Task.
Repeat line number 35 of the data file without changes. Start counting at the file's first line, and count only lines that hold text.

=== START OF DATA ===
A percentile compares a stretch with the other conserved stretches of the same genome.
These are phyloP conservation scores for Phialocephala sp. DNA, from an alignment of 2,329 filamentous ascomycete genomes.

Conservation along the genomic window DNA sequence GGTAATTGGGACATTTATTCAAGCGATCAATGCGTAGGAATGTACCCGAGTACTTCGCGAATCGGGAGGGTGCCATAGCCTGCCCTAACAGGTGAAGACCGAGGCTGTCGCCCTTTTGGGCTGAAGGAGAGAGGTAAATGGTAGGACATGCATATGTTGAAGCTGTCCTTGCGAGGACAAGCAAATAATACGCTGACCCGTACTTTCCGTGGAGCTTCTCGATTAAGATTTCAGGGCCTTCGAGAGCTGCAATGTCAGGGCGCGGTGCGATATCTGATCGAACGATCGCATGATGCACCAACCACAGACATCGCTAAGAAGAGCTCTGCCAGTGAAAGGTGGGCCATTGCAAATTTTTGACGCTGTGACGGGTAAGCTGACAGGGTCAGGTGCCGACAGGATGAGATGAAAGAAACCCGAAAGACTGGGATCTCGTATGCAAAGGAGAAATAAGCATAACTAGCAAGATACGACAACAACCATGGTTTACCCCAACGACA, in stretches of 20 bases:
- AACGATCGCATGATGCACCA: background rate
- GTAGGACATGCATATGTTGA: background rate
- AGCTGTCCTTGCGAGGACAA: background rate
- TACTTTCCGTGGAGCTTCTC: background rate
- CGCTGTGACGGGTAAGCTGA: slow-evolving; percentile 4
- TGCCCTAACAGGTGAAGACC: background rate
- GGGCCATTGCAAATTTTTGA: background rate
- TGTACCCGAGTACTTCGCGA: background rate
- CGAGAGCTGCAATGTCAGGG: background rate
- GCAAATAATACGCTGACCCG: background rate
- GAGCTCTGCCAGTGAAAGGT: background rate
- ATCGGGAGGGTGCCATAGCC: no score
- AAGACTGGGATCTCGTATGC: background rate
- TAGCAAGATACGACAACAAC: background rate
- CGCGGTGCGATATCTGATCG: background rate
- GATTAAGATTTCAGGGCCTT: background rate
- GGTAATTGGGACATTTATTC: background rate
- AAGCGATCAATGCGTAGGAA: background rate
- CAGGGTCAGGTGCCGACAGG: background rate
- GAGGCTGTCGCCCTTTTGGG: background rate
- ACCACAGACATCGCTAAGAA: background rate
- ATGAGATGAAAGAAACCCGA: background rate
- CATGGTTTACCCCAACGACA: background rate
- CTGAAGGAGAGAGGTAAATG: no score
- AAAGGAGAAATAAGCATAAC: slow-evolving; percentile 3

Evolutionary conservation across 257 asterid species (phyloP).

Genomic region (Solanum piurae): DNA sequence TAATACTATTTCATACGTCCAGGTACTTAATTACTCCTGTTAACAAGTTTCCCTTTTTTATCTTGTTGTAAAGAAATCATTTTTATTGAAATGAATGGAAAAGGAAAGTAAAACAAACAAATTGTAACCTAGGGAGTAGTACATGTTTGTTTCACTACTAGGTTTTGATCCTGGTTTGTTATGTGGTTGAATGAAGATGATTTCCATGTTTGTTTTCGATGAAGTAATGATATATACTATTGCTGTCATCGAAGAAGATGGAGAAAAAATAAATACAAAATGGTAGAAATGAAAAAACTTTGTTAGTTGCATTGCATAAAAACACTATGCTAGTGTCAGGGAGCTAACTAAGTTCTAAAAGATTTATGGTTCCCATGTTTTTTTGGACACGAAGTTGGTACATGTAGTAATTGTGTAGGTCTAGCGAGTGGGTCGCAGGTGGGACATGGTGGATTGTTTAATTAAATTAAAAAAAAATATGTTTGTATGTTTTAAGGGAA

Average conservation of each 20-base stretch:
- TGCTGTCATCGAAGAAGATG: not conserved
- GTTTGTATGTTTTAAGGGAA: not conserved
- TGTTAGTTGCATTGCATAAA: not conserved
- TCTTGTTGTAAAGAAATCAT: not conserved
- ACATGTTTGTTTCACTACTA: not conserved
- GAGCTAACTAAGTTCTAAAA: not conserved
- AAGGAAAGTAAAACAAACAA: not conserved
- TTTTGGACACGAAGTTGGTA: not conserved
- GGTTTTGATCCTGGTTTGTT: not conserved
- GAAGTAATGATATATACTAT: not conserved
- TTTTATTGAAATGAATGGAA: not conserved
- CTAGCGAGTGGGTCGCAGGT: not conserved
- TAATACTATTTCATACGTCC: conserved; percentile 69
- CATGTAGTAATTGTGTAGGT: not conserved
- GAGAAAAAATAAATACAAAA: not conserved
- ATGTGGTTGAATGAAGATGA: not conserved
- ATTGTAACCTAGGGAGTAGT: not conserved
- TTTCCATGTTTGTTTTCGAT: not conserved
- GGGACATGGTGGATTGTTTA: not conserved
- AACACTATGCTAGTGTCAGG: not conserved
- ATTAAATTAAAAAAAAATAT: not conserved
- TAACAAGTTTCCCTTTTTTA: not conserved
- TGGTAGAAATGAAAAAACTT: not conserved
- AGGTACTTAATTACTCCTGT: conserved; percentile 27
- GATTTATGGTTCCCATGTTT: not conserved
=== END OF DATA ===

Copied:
- TCTTGTTGTAAAGAAATCAT: not conserved